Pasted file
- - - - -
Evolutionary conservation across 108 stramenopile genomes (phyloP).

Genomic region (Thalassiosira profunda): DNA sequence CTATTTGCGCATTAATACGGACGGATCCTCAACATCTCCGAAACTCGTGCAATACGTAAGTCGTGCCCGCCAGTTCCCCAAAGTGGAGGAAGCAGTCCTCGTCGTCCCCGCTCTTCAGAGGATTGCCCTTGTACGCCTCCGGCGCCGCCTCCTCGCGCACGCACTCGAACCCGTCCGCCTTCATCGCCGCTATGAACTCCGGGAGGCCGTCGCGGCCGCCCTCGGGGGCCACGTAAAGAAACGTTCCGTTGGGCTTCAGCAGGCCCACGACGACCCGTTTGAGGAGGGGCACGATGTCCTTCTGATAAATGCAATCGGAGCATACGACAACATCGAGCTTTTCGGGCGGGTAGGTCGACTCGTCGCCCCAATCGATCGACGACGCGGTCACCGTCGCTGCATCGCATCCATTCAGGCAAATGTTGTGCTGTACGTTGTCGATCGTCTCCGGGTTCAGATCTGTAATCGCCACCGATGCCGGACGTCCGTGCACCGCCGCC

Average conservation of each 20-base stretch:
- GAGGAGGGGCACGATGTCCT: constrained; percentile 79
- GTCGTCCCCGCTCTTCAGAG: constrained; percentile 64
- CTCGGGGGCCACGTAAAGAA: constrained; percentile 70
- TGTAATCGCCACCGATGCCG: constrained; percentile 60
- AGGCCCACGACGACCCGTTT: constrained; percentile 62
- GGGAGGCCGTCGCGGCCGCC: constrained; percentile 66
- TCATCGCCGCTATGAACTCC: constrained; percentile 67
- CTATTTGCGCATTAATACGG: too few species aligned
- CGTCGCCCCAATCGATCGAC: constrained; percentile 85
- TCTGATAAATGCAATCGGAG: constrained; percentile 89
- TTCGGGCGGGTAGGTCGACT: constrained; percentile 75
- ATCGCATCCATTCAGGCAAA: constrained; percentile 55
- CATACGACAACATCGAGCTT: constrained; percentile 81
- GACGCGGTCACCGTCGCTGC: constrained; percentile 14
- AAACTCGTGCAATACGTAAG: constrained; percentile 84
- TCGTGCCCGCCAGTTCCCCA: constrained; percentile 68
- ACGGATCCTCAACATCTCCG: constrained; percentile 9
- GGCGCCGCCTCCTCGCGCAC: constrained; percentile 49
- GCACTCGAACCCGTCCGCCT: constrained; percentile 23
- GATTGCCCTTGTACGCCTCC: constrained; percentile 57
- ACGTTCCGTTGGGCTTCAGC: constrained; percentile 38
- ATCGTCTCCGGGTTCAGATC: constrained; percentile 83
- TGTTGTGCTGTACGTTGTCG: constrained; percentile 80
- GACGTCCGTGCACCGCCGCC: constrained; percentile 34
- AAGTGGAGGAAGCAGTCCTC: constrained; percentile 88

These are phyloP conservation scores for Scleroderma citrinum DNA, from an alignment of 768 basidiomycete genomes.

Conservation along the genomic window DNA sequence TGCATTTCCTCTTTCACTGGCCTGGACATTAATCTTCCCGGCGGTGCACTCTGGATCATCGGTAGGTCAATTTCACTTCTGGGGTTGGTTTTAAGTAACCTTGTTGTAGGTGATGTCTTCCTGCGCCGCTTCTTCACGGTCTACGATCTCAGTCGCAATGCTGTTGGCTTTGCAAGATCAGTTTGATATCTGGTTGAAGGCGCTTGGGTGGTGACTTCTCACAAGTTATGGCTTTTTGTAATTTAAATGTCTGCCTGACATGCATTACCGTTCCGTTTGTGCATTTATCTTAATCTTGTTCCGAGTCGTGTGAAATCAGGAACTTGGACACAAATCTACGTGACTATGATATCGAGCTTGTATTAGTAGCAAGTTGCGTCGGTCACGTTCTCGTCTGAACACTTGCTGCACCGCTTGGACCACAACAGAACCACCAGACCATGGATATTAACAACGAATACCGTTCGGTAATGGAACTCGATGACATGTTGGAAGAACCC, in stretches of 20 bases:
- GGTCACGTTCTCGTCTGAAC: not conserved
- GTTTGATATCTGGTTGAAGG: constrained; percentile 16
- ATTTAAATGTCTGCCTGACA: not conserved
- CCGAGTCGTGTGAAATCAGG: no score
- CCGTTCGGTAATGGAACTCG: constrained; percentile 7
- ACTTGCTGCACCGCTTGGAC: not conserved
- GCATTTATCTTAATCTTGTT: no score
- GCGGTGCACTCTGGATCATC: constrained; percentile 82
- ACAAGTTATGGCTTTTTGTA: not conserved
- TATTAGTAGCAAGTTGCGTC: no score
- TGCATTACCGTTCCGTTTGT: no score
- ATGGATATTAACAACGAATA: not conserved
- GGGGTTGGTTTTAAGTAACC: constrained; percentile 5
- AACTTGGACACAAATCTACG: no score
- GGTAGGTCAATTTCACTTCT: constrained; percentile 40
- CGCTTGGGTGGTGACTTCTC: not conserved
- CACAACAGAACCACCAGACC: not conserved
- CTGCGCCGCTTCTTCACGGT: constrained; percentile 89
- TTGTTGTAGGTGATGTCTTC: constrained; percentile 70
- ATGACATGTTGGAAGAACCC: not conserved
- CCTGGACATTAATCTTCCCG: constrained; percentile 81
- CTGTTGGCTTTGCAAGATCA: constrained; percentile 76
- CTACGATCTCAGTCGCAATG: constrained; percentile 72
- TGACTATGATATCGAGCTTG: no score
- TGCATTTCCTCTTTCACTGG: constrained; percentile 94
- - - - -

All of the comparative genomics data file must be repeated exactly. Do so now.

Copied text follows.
Evolutionary conservation across 108 stramenopile genomes (phyloP).

Genomic region (Thalassiosira profunda): DNA sequence CTATTTGCGCATTAATACGGACGGATCCTCAACATCTCCGAAACTCGTGCAATACGTAAGTCGTGCCCGCCAGTTCCCCAAAGTGGAGGAAGCAGTCCTCGTCGTCCCCGCTCTTCAGAGGATTGCCCTTGTACGCCTCCGGCGCCGCCTCCTCGCGCACGCACTCGAACCCGTCCGCCTTCATCGCCGCTATGAACTCCGGGAGGCCGTCGCGGCCGCCCTCGGGGGCCACGTAAAGAAACGTTCCGTTGGGCTTCAGCAGGCCCACGACGACCCGTTTGAGGAGGGGCACGATGTCCTTCTGATAAATGCAATCGGAGCATACGACAACATCGAGCTTTTCGGGCGGGTAGGTCGACTCGTCGCCCCAATCGATCGACGACGCGGTCACCGTCGCTGCATCGCATCCATTCAGGCAAATGTTGTGCTGTACGTTGTCGATCGTCTCCGGGTTCAGATCTGTAATCGCCACCGATGCCGGACGTCCGTGCACCGCCGCC

Average conservation of each 20-base stretch:
- GAGGAGGGGCACGATGTCCT: constrained; percentile 79
- GTCGTCCCCGCTCTTCAGAG: constrained; percentile 64
- CTCGGGGGCCACGTAAAGAA: constrained; percentile 70
- TGTAATCGCCACCGATGCCG: constrained; percentile 60
- AGGCCCACGACGACCCGTTT: constrained; percentile 62
- GGGAGGCCGTCGCGGCCGCC: constrained; percentile 66
- TCATCGCCGCTATGAACTCC: constrained; percentile 67
- CTATTTGCGCATTAATACGG: too few species aligned
- CGTCGCCCCAATCGATCGAC: constrained; percentile 85
- TCTGATAAATGCAATCGGAG: constrained; percentile 89
- TTCGGGCGGGTAGGTCGACT: constrained; percentile 75
- ATCGCATCCATTCAGGCAAA: constrained; percentile 55
- CATACGACAACATCGAGCTT: constrained; percentile 81
- GACGCGGTCACCGTCGCTGC: constrained; percentile 14
- AAACTCGTGCAATACGTAAG: constrained; percentile 84
- TCGTGCCCGCCAGTTCCCCA: constrained; percentile 68
- ACGGATCCTCAACATCTCCG: constrained; percentile 9
- GGCGCCGCCTCCTCGCGCAC: constrained; percentile 49
- GCACTCGAACCCGTCCGCCT: constrained; percentile 23
- GATTGCCCTTGTACGCCTCC: constrained; percentile 57
- ACGTTCCGTTGGGCTTCAGC: constrained; percentile 38
- ATCGTCTCCGGGTTCAGATC: constrained; percentile 83
- TGTTGTGCTGTACGTTGTCG: constrained; percentile 80
- GACGTCCGTGCACCGCCGCC: constrained; percentile 34
- AAGTGGAGGAAGCAGTCCTC: constrained; percentile 88

These are phyloP conservation scores for Scleroderma citrinum DNA, from an alignment of 768 basidiomycete genomes.

Conservation along the genomic window DNA sequence TGCATTTCCTCTTTCACTGGCCTGGACATTAATCTTCCCGGCGGTGCACTCTGGATCATCGGTAGGTCAATTTCACTTCTGGGGTTGGTTTTAAGTAACCTTGTTGTAGGTGATGTCTTCCTGCGCCGCTTCTTCACGGTCTACGATCTCAGTCGCAATGCTGTTGGCTTTGCAAGATCAGTTTGATATCTGGTTGAAGGCGCTTGGGTGGTGACTTCTCACAAGTTATGGCTTTTTGTAATTTAAATGTCTGCCTGACATGCATTACCGTTCCGTTTGTGCATTTATCTTAATCTTGTTCCGAGTCGTGTGAAATCAGGAACTTGGACACAAATCTACGTGACTATGATATCGAGCTTGTATTAGTAGCAAGTTGCGTCGGTCACGTTCTCGTCTGAACACTTGCTGCACCGCTTGGACCACAACAGAACCACCAGACCATGGATATTAACAACGAATACCGTTCGGTAATGGAACTCGATGACATGTTGGAAGAACCC, in stretches of 20 bases:
- GGTCACGTTCTCGTCTGAAC: not conserved
- GTTTGATATCTGGTTGAAGG: constrained; percentile 16
- ATTTAAATGTCTGCCTGACA: not conserved
- CCGAGTCGTGTGAAATCAGG: no score
- CCGTTCGGTAATGGAACTCG: constrained; percentile 7
- ACTTGCTGCACCGCTTGGAC: not conserved
- GCATTTATCTTAATCTTGTT: no score
- GCGGTGCACTCTGGATCATC: constrained; percentile 82
- ACAAGTTATGGCTTTTTGTA: not conserved
- TATTAGTAGCAAGTTGCGTC: no score
- TGCATTACCGTTCCGTTTGT: no score
- ATGGATATTAACAACGAATA: not conserved
- GGGGTTGGTTTTAAGTAACC: constrained; percentile 5
- AACTTGGACACAAATCTACG: no score
- GGTAGGTCAATTTCACTTCT: constrained; percentile 40
- CGCTTGGGTGGTGACTTCTC: not conserved
- CACAACAGAACCACCAGACC: not conserved
- CTGCGCCGCTTCTTCACGGT: constrained; percentile 89
- TTGTTGTAGGTGATGTCTTC: constrained; percentile 70
- ATGACATGTTGGAAGAACCC: not conserved
- CCTGGACATTAATCTTCCCG: constrained; percentile 81
- CTGTTGGCTTTGCAAGATCA: constrained; percentile 76
- CTACGATCTCAGTCGCAATG: constrained; percentile 72
- TGACTATGATATCGAGCTTG: no score
- TGCATTTCCTCTTTCACTGG: constrained; percentile 94